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Lethbridge Herald Newspaper Archives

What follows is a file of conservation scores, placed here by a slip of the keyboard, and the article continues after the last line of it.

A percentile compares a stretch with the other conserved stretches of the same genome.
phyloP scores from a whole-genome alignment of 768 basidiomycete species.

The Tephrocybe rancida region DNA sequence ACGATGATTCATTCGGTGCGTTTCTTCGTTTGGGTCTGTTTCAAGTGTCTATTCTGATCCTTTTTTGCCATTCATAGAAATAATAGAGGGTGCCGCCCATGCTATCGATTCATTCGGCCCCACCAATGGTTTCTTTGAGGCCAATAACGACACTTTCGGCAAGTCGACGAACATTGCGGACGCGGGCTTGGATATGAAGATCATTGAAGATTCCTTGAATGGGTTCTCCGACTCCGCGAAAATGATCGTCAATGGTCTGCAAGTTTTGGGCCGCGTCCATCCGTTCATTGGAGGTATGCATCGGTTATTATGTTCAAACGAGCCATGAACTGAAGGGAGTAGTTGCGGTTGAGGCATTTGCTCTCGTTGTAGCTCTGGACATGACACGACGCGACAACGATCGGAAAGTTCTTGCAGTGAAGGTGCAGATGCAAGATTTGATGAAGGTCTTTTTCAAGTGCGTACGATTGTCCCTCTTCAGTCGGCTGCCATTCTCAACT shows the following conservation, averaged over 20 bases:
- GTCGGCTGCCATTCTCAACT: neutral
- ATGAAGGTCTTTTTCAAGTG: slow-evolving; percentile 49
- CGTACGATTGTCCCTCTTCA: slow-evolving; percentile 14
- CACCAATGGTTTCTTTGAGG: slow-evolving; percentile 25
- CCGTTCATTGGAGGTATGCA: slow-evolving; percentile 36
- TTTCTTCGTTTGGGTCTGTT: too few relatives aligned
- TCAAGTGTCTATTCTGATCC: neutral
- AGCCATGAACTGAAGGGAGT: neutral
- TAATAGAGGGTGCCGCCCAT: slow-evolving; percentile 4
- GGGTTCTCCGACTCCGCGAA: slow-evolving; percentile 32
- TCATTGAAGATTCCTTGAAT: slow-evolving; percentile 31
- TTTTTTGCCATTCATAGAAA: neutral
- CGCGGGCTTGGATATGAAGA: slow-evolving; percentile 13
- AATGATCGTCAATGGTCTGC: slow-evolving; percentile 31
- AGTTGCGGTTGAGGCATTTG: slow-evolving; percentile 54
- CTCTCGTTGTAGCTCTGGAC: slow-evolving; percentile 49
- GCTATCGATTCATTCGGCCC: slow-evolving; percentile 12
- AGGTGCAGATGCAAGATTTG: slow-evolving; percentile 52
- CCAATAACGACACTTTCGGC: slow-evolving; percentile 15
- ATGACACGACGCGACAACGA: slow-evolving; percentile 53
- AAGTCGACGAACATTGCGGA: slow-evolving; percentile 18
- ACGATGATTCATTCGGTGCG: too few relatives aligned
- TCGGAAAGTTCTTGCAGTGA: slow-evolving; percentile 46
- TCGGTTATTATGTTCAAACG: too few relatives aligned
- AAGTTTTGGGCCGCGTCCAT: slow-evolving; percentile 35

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Lethbridge Herald, The (Newspaper) - July 3, 1972, Lethbridge, Alberta Monday, July 3, 1972 THE IETHBRIDGI HERALD 13 IlillllllllllilinilillilllllllllH Markets closed TORONTO (CIJ) Can- government offices are closed stock markets, banks and day. miiiiiiiiiiiiiiiiiiiiiiiiiiiiiiipiiiiiiiiM Jocular exchange blamed for Hag badges incident By THE CANADIAN PRESS A jocular private exchange at a cocktail party at Quebec House in Paris has been blamed tor an incident in which visitors allegedly were asked lo re- move Canadian flag badges from their buttonholes. The removal was said to have been proposed because Quebec House is Quebec soil. However, Gerard-D. Le- vesque, intergovernmental at- Beef more plentiful in July OTTAWA (CP) Beef will be more plentilul in July than a year earlier, the federal agricul- ture department says in its food outlook for the month. Increases in supplies of high- quality beef are expected to more than make up for a de- crease in lower grades. The outlook for other foods: Pork: Supplies will be below the record levels of a year ago. Eggs: Adequate supplies. Poultry: Broiler chickens will be in plentiful supply and tur- key supplies will be adequate. Fruits: Supplies of apricots, currants, gooseberries, logan- berries, raspberries and straw- berries will be at their seasonal peaks. Potatoes: Light supplies of new Canadian potatoes will ap- pear in early July on the West Coast. Ontario potatoes will be delayed with some reduction in supply due to frost. Tomatoes: The southwest On- tario tomato crop will be re- duced substantially. Oilier vegetables: First sup- plies of green and wax beans, beets, cabbage, carrots, cauli- flower, celery, field cucumbers and leeks will arrive on the market. Ontario frost damage will reduce supplies of corn and beans. fairs minister, fold the Quebec national assembly recently the provincial government plans no action unless new informa- tion comes to light. He told questioners "every- thing was said in a joking tone" when Yves Michaud, Quebec commissioner-general lor exter- nal co-operation, was alleged to have asked for the badge re- moval. "It was a private conversa- tion which had no official con- said Mr. Levesque. CALLED TEASING1 He said it was a matter of and when Opposition Leader Gabriel Loubier asked whether it was true that Mr. Michaud asked the visitors to remove their Canadian insignia, Mr. Lcvesque gave this ac. count: Mr. Michaud had said: "I no- tice you have a Canada button; wouldn't you like a Quebec but- Mr. Michaud then looked through his pockets for a Quebec button, found none and then there was an exchange in which Mr. Michaud said he was a Quebecer before being a Ca- nadian. The visitor he was speaking to Seguin, a Hull city he was a Cana- dian first. "These are things that are said at cocktail Mr. Levesqeu said. "I don't think we have to make an issue of a constitutional question." The Quebec government's po- sition was well known. "We're proud to be Quebecers and to be said Mr.Levesque. Dollar value NEW YORK (CP) The Ca- nadian dollar was up 5-64 at 37-64 in terms of U.S. funds. The pound sterling lost 2 19-64 at 5-32. MONTREAL (CP) Foreign exchange market closed. Winnipeg may get facelift WINNIPEG fCD The race of this cily of population would ho changed substantially under two separate proposals calling to" railway track reloca- tion and a multi-million dollar downtown development. The relocation idea, contain- ed in a 480-page report made public recently after 2% years of study, woidd remove most of the railway tracks from the city's core, at an estimated cost of million. The study, commissioned by governments at the municipal, provincial and federal levels and by CP Rail and Canadian National Hallways, envisages building relocated lines over a period of four to 10 years. The downtown development endorsed by Winnipeg city coun- cil, would give Trizec Manitoba Ltd. a 99-year-lease on space above a parking structure the city plans to build at the south- west corner of Portage and Main. The firm, a subsidiary of Trizcc Corp. Ltd. of Montreal, is not, however, bound by the agreement lo proceed with the project, an scheme involving a bank building and two office towers of about 25 and 40 storeys. Beef industry suffers from govt. policies CALGARY (CP) Lack of provincial co-nrdination is frag- menting the Canadian beef in- dustry, the president of the Ca- nadian Cattlemen's Association says. Bert Hargrave said conflict- ing government policies are preventing the industry from becoming efficient and compe- titive. He said recent Ontario mea- sures to subsidize that prov- ince's cattle industry are an attempt to keep out western beef. At the same time, western politicians were urging cattle- men to exploit the eastern mar- ket. "It's a pity these various ministers can't get together and work out something good for Canadian beef producers as a whole." SPRUNG WINS AWARD EDMONTON (CP) Dr. Donald Sprung of McMaster University, Hamilton, Ont., has been awarded the Herzberg Medal for his work on the theory of nuclear matter. Livestock market report Hitler bunker defenders were French Lethbridge Livestock Sales last week: Cattle 266; calves 14; hogs 2070; lambs 227. SUMMARY Butcher cattle prices uneven, ly 25-50 or more lower. Replace- ment cattle 50 more lower. Trade moderately active. Good and choice butcher By Gene Fawcetle TOBACCO WRJHKtES THAT SMOKERS HAVE MORE WRINKLES THAN NON-SMOKERS ISTHE CONCLUSION OFA DOCTOR WHO HAS COUNTED FEET" AROUND THE OFOVER1000 SUBJECTS. HE FOUND HEAVYSMOKER5 HAVE MORE-ANDDEEPER- WRINKLES THAN OTHERS... ...SURPRISINGLY, HEAISO FOVHOSMOKMG CAVSEO MORE THAN EVEU EXTREME EXPOSURE TO SUN AND steers meeting only fair de- mand, prices 25 or more lower. Good and choice butcher heif- ers selling 25-50 lower. All clasr- es of cows under pressure, prices 50 more lower. Bulls about steady. Medium and good stocker and feeder cattle meeting reasonab- ly good demand, prices around 50 lower. SLAUGHTER CATTLE Steers: Choice 34.50 35.90, good 33.75-34.25. Heifers: Choice 32.00 32.60, good 30.25-31.75. Cows: Good 24.25-25.60, med- ium 22.00-23.50, canners and cutters 18.00-21.50. Bulls: Good REPLACEMENT CATTLE Good heavy feeder steers over 050 Ibs. 34.00-36.00. Good light stock steers 575- 750 Ibs. 36.00-39.75. Good feeder heifers 32.00-34.00. HOGS AND LAMBS Butcher hogs sold this week at the Lethbridge 31.80- 32.80 base price. There were 620 butcher hogs sold for export price converted to 25.40-26.10 liveweight. Weaner and feeder hogs steady to 2.00 per head lower, with weaner hogs show- ing nil the loss. Weaners 13.75- 18.75. Light feeders under 100 Ibs. 22.00-27.25. Heavy feeders over 100 Ibs. 31.50 42.50 all prices per head. Light feeders under 100 Ibs. sold from 24.50- CAREER OPPORTUNITY TOWN OF VALLEYVIEW Applications will be received by iho undersigned unlil 5 p.m. Wednesday, July 12lh, 1972 for the po- silion of Secretary Treasurer for ihc Town of Valley- view. Applications are lo be In writing staling age, ex- perience, marilal qualifications, salary expected, etc., Municipal experience preferred. LOUIS 1. DAMPHOUSSE SECRETARY TREASURER TOWN OF VALLEYVIEW BOX 270, VALLEYVIEW, ALTA. 37.50 per cwt. Heavy feeders over 100 Ibs. 23.50-29.25 per cvvt. Good lambs 32.00-32.50. Perlich Livestock There were head of live- stock sold last week at Perlich Bros. Auction Market Lid. Receipts included 700 cattle and 647 liogs. Butcher and shortkeep cattle were trading lower again this week. Good green cattle and re- placement quality heifers were meeting a strong demand. Choice steers, 34.50 to 35.20; choice heifers, 32 to 32.50; good cows, 24 to 24.BO; medium cows, 22 to 24; canners and cutters, 18 lo 22; ho'ogna bulls 25 to 27. Lieht stock stesr calves. 45 to 43.50; steers, 500 to GOO Ibs., 33 lo 42; steers 600 lo 850 Ibs., 36 to 40; shortkeep steers, 34.50 lo 36.20. Ho'stein stce-s sold 30 to si.2r stock calves, 37 to 40; replacement hei'ors, 3! lo 38; feeder hcifc'-s, 31 to 34: fceilcr cows, 15 to 23; med- ium duality cow calf pairs, 300 to 340. Market hoes, dressed weight, 32.40 to 32.55; weaner hogs, la to lightweaners, 10.25 to 14; feeders under 100 Ibs., 20 to 32.50; feeders over 100 Ibs., 35 to 50; sows a'.id gilts, 52 (o 95; baby cakes, 60 to 117; light beef type calves 100 to 167.50. Hog prices EDMONTON (CP) Aver- age prices to 11 a.m. provided by the Alberta Hog Producers Marketing Board: Edmonton 32.00, average Fri- day 32.05. Red Deor: 31.85, average Fri- day 32.07. Calgary: 31.85, average Friday 32.011. Lelhbridqc: No sales, average Friday 32.15. Lloydminsler: No sales today or Friday. Grande Prairio: No sales lo- dny, Average Friday 31.15. Tolal hogs sold Friday Average 32.06. Sows ovcrnfic lo- dny 23.50. PARIS (Heutcr) An aslon- islicd French public has only now learned one of the strang- est facts of the Second World of the last fanatical 'Menders of Hitler's Berlin bunker in 1945 were French- men. They were the last survivors of more than hard-core French collaborators who fled their country and formed the all-French 33rd Charlemagne Division of Hitler's Waffen SS when Allied and Free French forces advanced toward Ger- many. The Waffen SS was the com- bat branch of the feared Schulz- slaffe, or security corps. The bizarre story came to light in a soul-searching inter- view of a former Charlemagne sub-lieuleiiant, Christian de la Maziere, in a controversial film which has raised healed debate in France and abroad. The film Le Chagrin et la Pei- Sorrow and Ihe Finance firm fined EDMONTON (CP) Avco Financial Services has been fined a total of for fail- ing to rebate sufficient money when loans were repaid before their due date. Provincial Judge Carl H. Rolf imposed a fine of on each of five charges laid in March under the Credit and Loan Act. The court was lold the infrac- tions were discovered by Del Keown of the provincial labor department's consumer branch and that the firm had made accounting procedures to prevent a recurrence of the of- fence. Ben Casson, crown counsel, said Mr. Keown now is "im- pressed" with the accounting changes made by the firm and that if the firm's revised oper- ation manual is followed "this type of offence should not oc- cur." which seeks to dispel the notion that practically all France re- sisted the German Nazis, made de la Maziere a national topic of conversation over night. PUBLISHES DOOK To explain his full story, de la Maziere has just published a book, Le Reveur Helmeled sold copies within three weeks. Few knew that several thou- sand of their countrymen volun- tarily wore German uniforms and fought on the Eastern Front, some as early as 1841 when Free French troops were already engaged on the Allied side. The pan-European mystique instigated by the Nazis was ap- parently believed by many in occcpied Europe, since half (he Waffen SS wartime manpower of was non German. The Nazi theory of a pure Aryan masler race was particu- larly successful- in northern Eu- rope. Historians claim up to men from bastion of anti-Nazi resistance German uniforms during the war. There were two Belgian Waf- Hog payments to he paid this month OTTAWA (CP) "Almost all" of the applications for hog deficiency payments accom- panied by grading certificates will be paid by the end of this month, Agriculture Minister H. A. Olson told the commons. He was replying to Don Maz- ankowksi who said that many applicants had not received their payments and asked that the princess be speeded. Mr. Olson said it will take some time to process claims that arrived without certifi- cates since they all had to be audited. fen SS divisions on the Eastern Front against the Russians along with volunteers from other countries such as Den- mark, Norway and even neutral Sweden and Switzerland, says David Litflejohn, a lop British authority on the question. RECnUITED BRITONS The SS even managed lo re- cruit a tiny British corps from among prisoners of war, and de la Maziere remembers a tur- baned Indian from the Indian SS Legion in his o f f i c e r s' course. The Indian unit was also formed from prisoners. The last Berlin which Frenchmen won two of the last four Iron Crosses awarded in the place CIV pension payroll boosted MONTREAL (CP) In- creased pension payments to former Canadian National Rail- ways employees or their widows were announced here by N. J. MacMillan, chairman and pres- ident of the company. The changes, which will In- crease by four per cent any pension in effect on Dec. 31, 1970, and by two per cent any in effect Dec. 31, 1971, affect persons now receiving pay- ments from the CN pension fund. The payments begin in August and will be retroactive to Jan. 1 of this year and will add million a year to the CN'S pen- sion payroll. Count him out TORONTO (CP) Mayor William Dennison of Toronto announced here "without re- gret" that he will not seek re- election. wilhout dc !a Maziere, who was captured by Polish (roops a month before. He eventually came lo trial in France where he got a five-year sentence because resistance heroes, who were childhood friends, teslified for him. De la Maziere, now 51, is a film company execulive. Trapping methods ed scor CALGARY (CP) The Ca- nadian Association for Humane Trapping has asked the Alberta government to curtail the use of leg-hold traps in the prov- ince. In a brief presented to Dr. Allan Warrack, minister of lands and forests, association president Allan Fradsham call- ed present trapping practices "a matter of shame for the whole of Canada." "An animal caught by the paw in a leg-hold trap is not killed. The animal may re- main alive for days "In human terms this is not unlike the continuous applica- tion o! a thumbscrew or having one's hand smashed in a heavy door. The leg-hold trap was abolish- ed in England in 1958 after a parliamentary report termed it "a diabolical instrument which causes an incalculable amount of suffering." The brief urges the govern- ment to restrict trapping li- cences to those 18 and older and to use two per cent of the province's fur royalties to de- velop humane trap models. SAUSAGE KILLS MAN YORKTON, Sask. (CP) Frank Cherry, 62, of Yorkton, died when he suffocated while eating a piece of sausage in a local beverage room. Rapeseed growers warned WINNIPEG (CP) The Ca- nadian Grain Commission urged today that the pesticide endrin nol he used as a control mea- sure against an anticipated out- break of Bertha army worms In the Western Canada rapeseed crop. In a letter to primary elevator licensees, chief commissioner H. D. Pound said It is known that endrin treatment beyond the seedling stage can result in "significant levels" oE residue in the harvested rapeseed crop. He added that tolerances for pesticide residues in imported cereals and oilseeds have been set at very low levels in a num- ber of countries. Mr. Pound said the commis- sion is "extremely concerned" that some endrin may be used as a control measure rather than lannate. Lannate, the ac- cepted weapon against the worms, breaks down after treat- ment. The letter added: "the com- mission can sympathize with formers who might want to use because it is lower priced or they feel it does a better lannate. How- ever, the risk of contamination of rapeseed outweighs this con- sideration." Mr. Pound noted the new Can- ada Grain Act has stiff penal- ties for delivery by a producer oi contaminated grain, and for acceptance of the grain by a country elevator. Rapeseed, an edible oil crop, suffered extensive losses on the Prairies last year from Bertha army worms. This year's hatch is expected to begin within two weeks. Tofield man killed RYLEY (CP) Fred C. Majidersojj, 81, of Tofield was killed in a single-vehicle acci- dent near this community 55 miles east of Edmonton. By Martha J. DeWitt THERE'S NOTHING LIKE ONE ACROSS 1 Second most widely-used grain 6 Workman's boon 11 Roughen, as skin T5 Kind of heap 20 TV sound 21 Famour chorus 22 Oar fulcrum 23 Apt 24 Barbershop Quarieiia dame 26 Dame-crazy guy 28 Doctrines 29 Loafs 30 Enjoyi 31 Fret 32 Piopelled a raft 33 Dooms 34 Dam and slrf 35 Farm machines 39 Racetrack characters 1 African arroyo 2 Tims 3 Cheese 4 Affectation 5 Overly 6 Interwoven 7 Corners 8 Describing Harvard 9 Dames' husbands 10 Building pr.nex 11 Throttles 12 Abodes 13 Homonym for a young lady 40 Acari 41 Having no gun 42 Swell 43 Sherbets 44 Sine-----non 47 Phone again IS Medicine man 51 Snoots 52 "GunsmokB" character 53 OomPak! 54 Emporium 55 Arab chief 56 Caps 57 Pilot's signoff 58 Attendanca 59 Addison's partner 60 Ogle 61 Points of hair 64 Seethed 65 Whipped Wholly 68 Trued: var. 69 Regally inaugurated 71 Dame digits 75 Harem room 78 Embankments 79 Juan and Quixote 80 CharlottB Corday's victim 81 To be giddV 82 Seaweed products 83 Give the----- 84 Facsimile machine 86 Kind of oil 87 Spoils 86 Dangerous French dams 90 Actor- politician 91 Go back and forth 92-----to the occasion 93 Girasols 94 Hide 95 Minstrel end man. 97 Hanged 98 Bank transaction 101 Kind of deep 102 Home of 80-A 103 Rubs out 104 Spheres 105 Menu 105 Young dames: El. 110To be late 112 Bride's attendant 114 Musical 115 "Gunsmoke" dame 116 Kind of sanctum 117 Ad man's complaint 11B River lock: obs. 119Waierand river 120 Ogles 121 Showy 96 Dame's nama DOWN 14 Corral 15 Ranges of influence IB Mourning badges 17 Squara circle adjunct 18 Concerning 19 Meres- companions 22 Ridiculed 25 One the Barrymores 27 Lake in SW Oregon 30 Last and belly----- 32 Arizona Indians 33 Impel 34 Ornamental (oop 35 Assistant rector 36 Sometime 37 Fictional dame 38 Borders 39 Private teachers 10 Kind of join i 42 Tendon 44 Regal old dame (or short 45 Advantageous 46 Solicited 48 Dray 49 Washington town 50 Clunks and jalopies 51 Dear, in France 53 PUT in symbols 55 K.O.'s 57 Solemn acts 58 Object of male admi- ration 59 Generous one's gift 61 Nearsan end 62 Cushions G3 Nevada city 64 Net 66 Pitchers 63 Coincide 69 Clothespin, e.g. 70 Stately 71 Textile mill machine 16 x 16. by Alice D. Vaughan ACROSS 1 Embossed emblem of the U.S. 5 Barn dance emcee 7 Regan of the Cubs and Giustiof Ihe Pirates 10 Military assistant 11 Beverage al Nixon-Mao meeting 12 What ij celebrated on43-A 17 Social insects 18 Virginia VIP 19 Palron 22 Take out 23 Sometimes ii's golden 36 What it lakes to tango 27 Assam silkworm 28 Bowling alley items 29 Rocky pinnacle 30 Republicans, ai least (or the present 31 First secretary- general of iheU.N. 32 Fore's opposite 33 Highlanders' headgear, for short 34 Female rulf 35 One kind of cross 36 Vacuous 33 Forward 39 Overhead 41 King Cole 42 Mountain 43 U.S. national holiday 47 Baseball stat. 48 Prefix for space or dynamics 49 Scattered lo establish- ed standard ol behavior 54 Frightened DOWN 1 Foodstuff consisting of dried tubers 2Wallachor Whitney 72 Poker term 73 African anlefope 74 Dame's claws 76 Enlarge 77 Ratified 79 Mosque features 81 Part B3 Surround 3 English country festival 4 Bulgarian coin 5 Formally surrender 6 Network: anal. 7 Frees 84 Fat fowls, of a sort 85 Eared seal 86 Classes 88 Conclude 89 Covered willi leave; 90 Easement 92 Sculptured ornament: arch. 8 Exiracis by melting 9 Columbian weipht 10 Prefix for bellum or date 12 Instead 13 Building annexes 100 Former 94 Tailors 95 Those in charge 96 Bearded darris 102 "Common 97 More Sense" difficult author 98 The common T04 Legally people qualified 99 Dame's 105 Kind of name sugar 106 Gangster's lives d am- id Promiscuous 107Quechuan 14 Society page word 15 Kind of surgeon 16 Completely 17 Antenna 20 Possessors 2J Brazil led 22 Mississippi component 23 Examine minutely 24 Purpose 25 Arrive 28 Grassland for grazing 33 Yugoslav bigwig 37 Stadium cheer 108 Member of a Yale 109 Drops a fly IM----andffoiv 112 Wire measure 113 Embrara 33 Marco 40 Enemies 4? Caseine 44 Runway 45 Destined 46 Mock 50 Hibernian org. G1 Atonca 52 Mimic SOLUTIONS OF LAST WF.KK'5 PUZZI.KS CRYPTOGRAMS 1. GEIGHTWOW BOSSZMD: EGTHYO ERUO WUZYZMD SCBM IAO RZWYO ARMS ZM ARMS. ARMS ZM ARMS. OIE. By Ruth M. Lind 2. SYSAL ODSFRKSFUX DQKUF UIDNSYSKSFM DUE ASEQXMST PARK SKOXRLKSFM RP VRT-VNYSF PRAISE. By Edward S. IJoyd 3. ETON, STASO ATP CUXISE XIS ITE CUVAX PUNS TV TAUPS STAPS. By Joseph V. Reid Lnsl Week's Cryptograms 1. We must put "rclcvclcr" and "rcdividcr" among lonffcsl one-word 2. Ftmcd crr.lic dancers convicted only on flimsy evidence. 3. Tall Bop-.nno Is the heroine in soap opcrn, 4. Kid 1C red carnation WBR ntHon ol red 1972 by CMicaro Tribuno-N. Y. NcwsSynd. Inc. World Richls Reserved ;